Three Weeks gives THE KING IN YELLOW two iä!s – a module for Trail of Cthulhu

Designers notes: This is unashamedly self-plagiarised from my own creatures within my EXUVIAE setting and a bait & switch I used in a playtest of one of the GOBLIN QUEST ruleshacks, peppered about a distorted Five Room Dungeon. Who said creativity needed novelty?

This is a one-shot module for a fairly pulpy investigative horror game. It’s designed for TRAIL OF CTHULHU, though wouldn’t take much to reskin to another system. There’s not a lot of balance as it is.

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The Hook
An old school friend of one of the players is directing a play at the local fringe theatre. She reaches out and offers the players some comp tickets if they’ll come to the show.

Encourage the players to build up more details about what they remember of this contact. They were never great friends, but they were once pretty close. Why haven’t you heard from her in such a while?

The Horrible Truth
The play is the accursed KING IN YELLOW. The players’ contact is under the thrall of the lead actress & the performance itself ritualistically aligns part of our world with the plane of Carcosa. If the players survive, they will realise this at the climax of the adventure.

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Beginning Anew
The theatre is above a pub in the borough of Camden. The pub itself – The Old Deer, has for its sign an enormous hart standing before a blazing full moon. Inside, there is a great pair of antlers above the bar, which has fewer patrons than the antlers have prongs. Soon after the second player has entered the bar, there’s a great smashing sound as a pint glass is smashed behind the bar.

The box office is not yet open. However, because of the imminent play, time is behaving irrationally within the venue. Throughout this scene, time will reset to the smashed glass – each time it does calls for a 2-point Stability test. Characters refresh Health and Athletics / Fleeing each time that time slips: their other pools do not refresh.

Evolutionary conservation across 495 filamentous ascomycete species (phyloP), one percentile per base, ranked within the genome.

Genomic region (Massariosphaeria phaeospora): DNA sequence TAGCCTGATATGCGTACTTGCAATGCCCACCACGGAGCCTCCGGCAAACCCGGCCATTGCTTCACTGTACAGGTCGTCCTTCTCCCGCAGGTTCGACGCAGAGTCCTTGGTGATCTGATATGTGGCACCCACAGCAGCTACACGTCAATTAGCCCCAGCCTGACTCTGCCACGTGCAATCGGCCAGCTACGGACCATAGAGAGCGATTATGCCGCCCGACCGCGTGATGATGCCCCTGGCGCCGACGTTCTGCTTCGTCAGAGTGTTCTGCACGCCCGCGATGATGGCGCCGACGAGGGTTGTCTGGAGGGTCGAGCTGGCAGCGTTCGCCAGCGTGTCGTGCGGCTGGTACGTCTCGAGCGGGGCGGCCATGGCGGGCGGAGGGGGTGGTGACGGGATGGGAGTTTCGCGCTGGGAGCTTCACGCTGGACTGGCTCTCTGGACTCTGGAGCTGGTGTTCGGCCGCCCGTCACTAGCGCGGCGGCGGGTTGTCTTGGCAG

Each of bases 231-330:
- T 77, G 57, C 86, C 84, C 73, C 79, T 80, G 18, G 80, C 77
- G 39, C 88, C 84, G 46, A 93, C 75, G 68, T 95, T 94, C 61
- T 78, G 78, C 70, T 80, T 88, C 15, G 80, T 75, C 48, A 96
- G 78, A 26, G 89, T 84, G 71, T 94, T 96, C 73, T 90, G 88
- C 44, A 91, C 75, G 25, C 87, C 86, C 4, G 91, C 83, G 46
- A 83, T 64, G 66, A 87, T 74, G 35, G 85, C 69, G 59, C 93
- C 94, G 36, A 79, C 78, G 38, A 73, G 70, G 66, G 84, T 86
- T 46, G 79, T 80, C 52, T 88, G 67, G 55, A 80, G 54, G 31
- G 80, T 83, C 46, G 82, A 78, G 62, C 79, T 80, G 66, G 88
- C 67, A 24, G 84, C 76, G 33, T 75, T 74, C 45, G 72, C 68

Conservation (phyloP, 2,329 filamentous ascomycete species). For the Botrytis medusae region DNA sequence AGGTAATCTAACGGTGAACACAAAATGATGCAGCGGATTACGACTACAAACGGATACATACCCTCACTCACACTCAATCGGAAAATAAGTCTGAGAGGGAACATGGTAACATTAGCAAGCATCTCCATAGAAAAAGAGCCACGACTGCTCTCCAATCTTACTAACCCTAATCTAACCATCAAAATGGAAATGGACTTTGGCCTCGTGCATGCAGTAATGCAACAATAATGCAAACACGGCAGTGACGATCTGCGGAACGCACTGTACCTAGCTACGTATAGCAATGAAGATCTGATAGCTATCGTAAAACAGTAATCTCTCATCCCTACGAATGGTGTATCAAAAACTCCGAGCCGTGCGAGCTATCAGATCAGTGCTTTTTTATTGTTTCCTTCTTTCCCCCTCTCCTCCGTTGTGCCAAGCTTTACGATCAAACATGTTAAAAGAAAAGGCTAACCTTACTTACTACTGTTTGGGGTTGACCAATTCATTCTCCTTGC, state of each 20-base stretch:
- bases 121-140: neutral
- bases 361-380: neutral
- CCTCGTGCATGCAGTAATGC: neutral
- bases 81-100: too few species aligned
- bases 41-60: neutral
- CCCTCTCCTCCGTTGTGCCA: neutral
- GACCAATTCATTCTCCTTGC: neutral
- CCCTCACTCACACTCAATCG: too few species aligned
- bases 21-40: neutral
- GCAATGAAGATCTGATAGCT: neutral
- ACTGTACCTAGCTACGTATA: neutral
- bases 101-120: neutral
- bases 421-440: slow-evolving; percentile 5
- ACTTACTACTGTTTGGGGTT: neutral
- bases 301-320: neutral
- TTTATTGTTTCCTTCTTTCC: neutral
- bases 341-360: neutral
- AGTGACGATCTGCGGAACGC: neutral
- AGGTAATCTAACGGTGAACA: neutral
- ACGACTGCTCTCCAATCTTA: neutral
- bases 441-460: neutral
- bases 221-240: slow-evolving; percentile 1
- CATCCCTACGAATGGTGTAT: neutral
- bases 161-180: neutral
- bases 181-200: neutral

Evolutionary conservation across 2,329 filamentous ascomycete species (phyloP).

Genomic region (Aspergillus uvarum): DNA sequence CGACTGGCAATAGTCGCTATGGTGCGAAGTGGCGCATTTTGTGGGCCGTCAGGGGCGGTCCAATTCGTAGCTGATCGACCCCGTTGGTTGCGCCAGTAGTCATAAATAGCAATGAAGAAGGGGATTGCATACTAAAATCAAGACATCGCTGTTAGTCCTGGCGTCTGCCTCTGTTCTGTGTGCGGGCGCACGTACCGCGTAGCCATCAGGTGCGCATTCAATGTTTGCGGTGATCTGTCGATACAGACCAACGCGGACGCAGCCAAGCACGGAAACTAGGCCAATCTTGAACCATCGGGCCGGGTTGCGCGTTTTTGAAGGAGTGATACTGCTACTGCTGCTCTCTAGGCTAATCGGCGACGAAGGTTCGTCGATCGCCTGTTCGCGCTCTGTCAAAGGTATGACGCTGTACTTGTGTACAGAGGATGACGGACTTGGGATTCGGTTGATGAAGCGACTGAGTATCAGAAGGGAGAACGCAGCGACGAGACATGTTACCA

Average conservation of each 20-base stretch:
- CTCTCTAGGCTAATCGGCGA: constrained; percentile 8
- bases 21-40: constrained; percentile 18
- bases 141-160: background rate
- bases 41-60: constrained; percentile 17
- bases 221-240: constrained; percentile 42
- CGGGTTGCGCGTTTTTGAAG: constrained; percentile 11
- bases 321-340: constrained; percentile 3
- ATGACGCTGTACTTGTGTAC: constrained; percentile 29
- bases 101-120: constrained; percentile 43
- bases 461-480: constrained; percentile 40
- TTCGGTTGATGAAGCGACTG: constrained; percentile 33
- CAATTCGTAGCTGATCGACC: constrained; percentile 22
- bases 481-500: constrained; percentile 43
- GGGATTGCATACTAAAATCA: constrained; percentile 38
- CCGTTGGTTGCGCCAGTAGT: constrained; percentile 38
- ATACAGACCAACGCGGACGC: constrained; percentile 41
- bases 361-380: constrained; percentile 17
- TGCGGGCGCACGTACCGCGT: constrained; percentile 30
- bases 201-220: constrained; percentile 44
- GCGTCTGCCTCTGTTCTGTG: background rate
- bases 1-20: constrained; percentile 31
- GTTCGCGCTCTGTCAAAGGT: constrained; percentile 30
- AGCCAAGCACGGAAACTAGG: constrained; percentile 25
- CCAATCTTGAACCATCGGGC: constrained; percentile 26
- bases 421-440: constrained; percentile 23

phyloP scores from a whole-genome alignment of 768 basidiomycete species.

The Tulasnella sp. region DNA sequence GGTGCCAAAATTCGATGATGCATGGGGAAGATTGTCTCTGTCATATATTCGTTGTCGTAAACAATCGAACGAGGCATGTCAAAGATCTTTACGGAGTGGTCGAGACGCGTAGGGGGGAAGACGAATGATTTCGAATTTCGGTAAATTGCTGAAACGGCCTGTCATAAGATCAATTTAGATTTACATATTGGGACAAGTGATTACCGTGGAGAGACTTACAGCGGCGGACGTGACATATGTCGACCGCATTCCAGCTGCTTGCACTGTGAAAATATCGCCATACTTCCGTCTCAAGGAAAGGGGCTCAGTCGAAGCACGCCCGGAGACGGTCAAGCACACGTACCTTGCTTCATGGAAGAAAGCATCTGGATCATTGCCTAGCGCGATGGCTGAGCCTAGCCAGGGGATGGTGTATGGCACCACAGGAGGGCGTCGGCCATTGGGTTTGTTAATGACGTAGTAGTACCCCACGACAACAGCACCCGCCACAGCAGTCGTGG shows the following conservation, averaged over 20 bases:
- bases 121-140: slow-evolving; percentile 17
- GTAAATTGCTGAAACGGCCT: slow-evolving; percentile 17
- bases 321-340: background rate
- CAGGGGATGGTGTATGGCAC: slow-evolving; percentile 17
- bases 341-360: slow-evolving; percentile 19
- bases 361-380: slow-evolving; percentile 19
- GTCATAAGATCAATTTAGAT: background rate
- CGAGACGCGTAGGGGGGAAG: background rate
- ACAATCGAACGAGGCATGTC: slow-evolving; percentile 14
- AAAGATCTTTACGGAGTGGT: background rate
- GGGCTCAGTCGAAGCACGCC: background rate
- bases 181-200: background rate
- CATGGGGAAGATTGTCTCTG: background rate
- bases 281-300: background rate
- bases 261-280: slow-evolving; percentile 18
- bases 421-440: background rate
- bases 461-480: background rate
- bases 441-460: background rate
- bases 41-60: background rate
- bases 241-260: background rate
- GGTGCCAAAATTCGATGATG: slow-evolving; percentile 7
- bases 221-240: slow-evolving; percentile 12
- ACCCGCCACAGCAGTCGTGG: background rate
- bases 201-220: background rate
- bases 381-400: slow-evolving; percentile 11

Each time that time slips, the antlers take on a slightly different shape. Art or Outdoorsman will notice this.

Whilst biding their time, players might succeed at a Sense Trouble (difficulty: 3) test to spot one pane of the window to the street instead shows a different city – Carcosa (spotting this calls for a 2-point Stability test). If they notice this, an Irish gentleman sat in front of the window – Colm Willem – will misinterpret their funny looks. Colm is a fighty man.

Box Office Frustrations
The box office is manned by Susan Firm, who is typically unenthused by most things. Despite the players’ contact’s assertions (& even name-dropping), Susan knows nothing about comp(limentary) tickets for them. She will make a fuss and delay the players, particularly annoyed that they’d waste her time in this manner. During their discussions, Susan will happily wave through other punters, not even checking their tickets.

She is particularly susceptible to Flattery, or a convenient spend.

Surviving the Play
The production values of the play aren’t enormous, but the costume and makeup is good. The lead actress, Ellen Cowan, is recognised by some of the players – she’s probably once been at the same party as the character with the highest Oral History or Credit Rating. She is playing the twins, Cassilda and Camilla, using a vertically-split costume and a handheld mirror.

Watching the entirety of the play counts the same as having read it, for the purposes of the rules (see Page XX).

During the play, each player rolls the dice once to determine something that happens in the audience. Each event can only occur once – if you would roll the same, instead take the next lowest number available.

  1. Hastur appears in the King in Yellow form & watches from the back of the theatre. This calls for a 5-point Stability test – with the automatic loss of 2 points of Stability and 2 of Sanity.
  2. One of the members of the audience walks towards the cyclorama at the back of the stage, idly tearing her clothes off as they go; once her clothes are torn off, she starts tearing at her forearms, before walking straight into the cyc as if it were an inky well. Observing this calls for a 4-point Stability test.
  3. One of the audience members starts fighting those nearby. She will not stop until she is restrained.
  4. One of the audience members suffers a cardiac arrest. First Aid can prevent her dying.
  5. One of the audience members begins to sway and whimper. Psychoanalysis or Reassurance can steady her.
  6. One of the audience members seemingly falls asleep and begins mouthing along to the play. Observing this calls for a 2-point Stability test, though this is subtle – only players who succeeded at the Sense Trouble test will notice it.

The play is excessively compelling. It would take a Stability test (difficulty: 7) to leave at any point. If players do this, take them straight to Leaving the Venue below.

Meet the Cast and Crew
If the players survive the play – all the world’s a stage – they can meet their contact and Cowan after the show. Up close, Cowan looks strange and bloated: the kind of puffiness seen in a waterlogged sponge. Her eyes are lively and unfocused.

It soon becomes apparent that their contact is greatly under the thrall of Cowan. If the players don’t show suitable supplication, she will attack them.

Cowan’s apparent human form is actually a waxen husk, filled with a smack of jellyfish. As her body is damaged, these jellyfish swarm into the air. At its core is a sentient faceless beetle, the size of a large cat.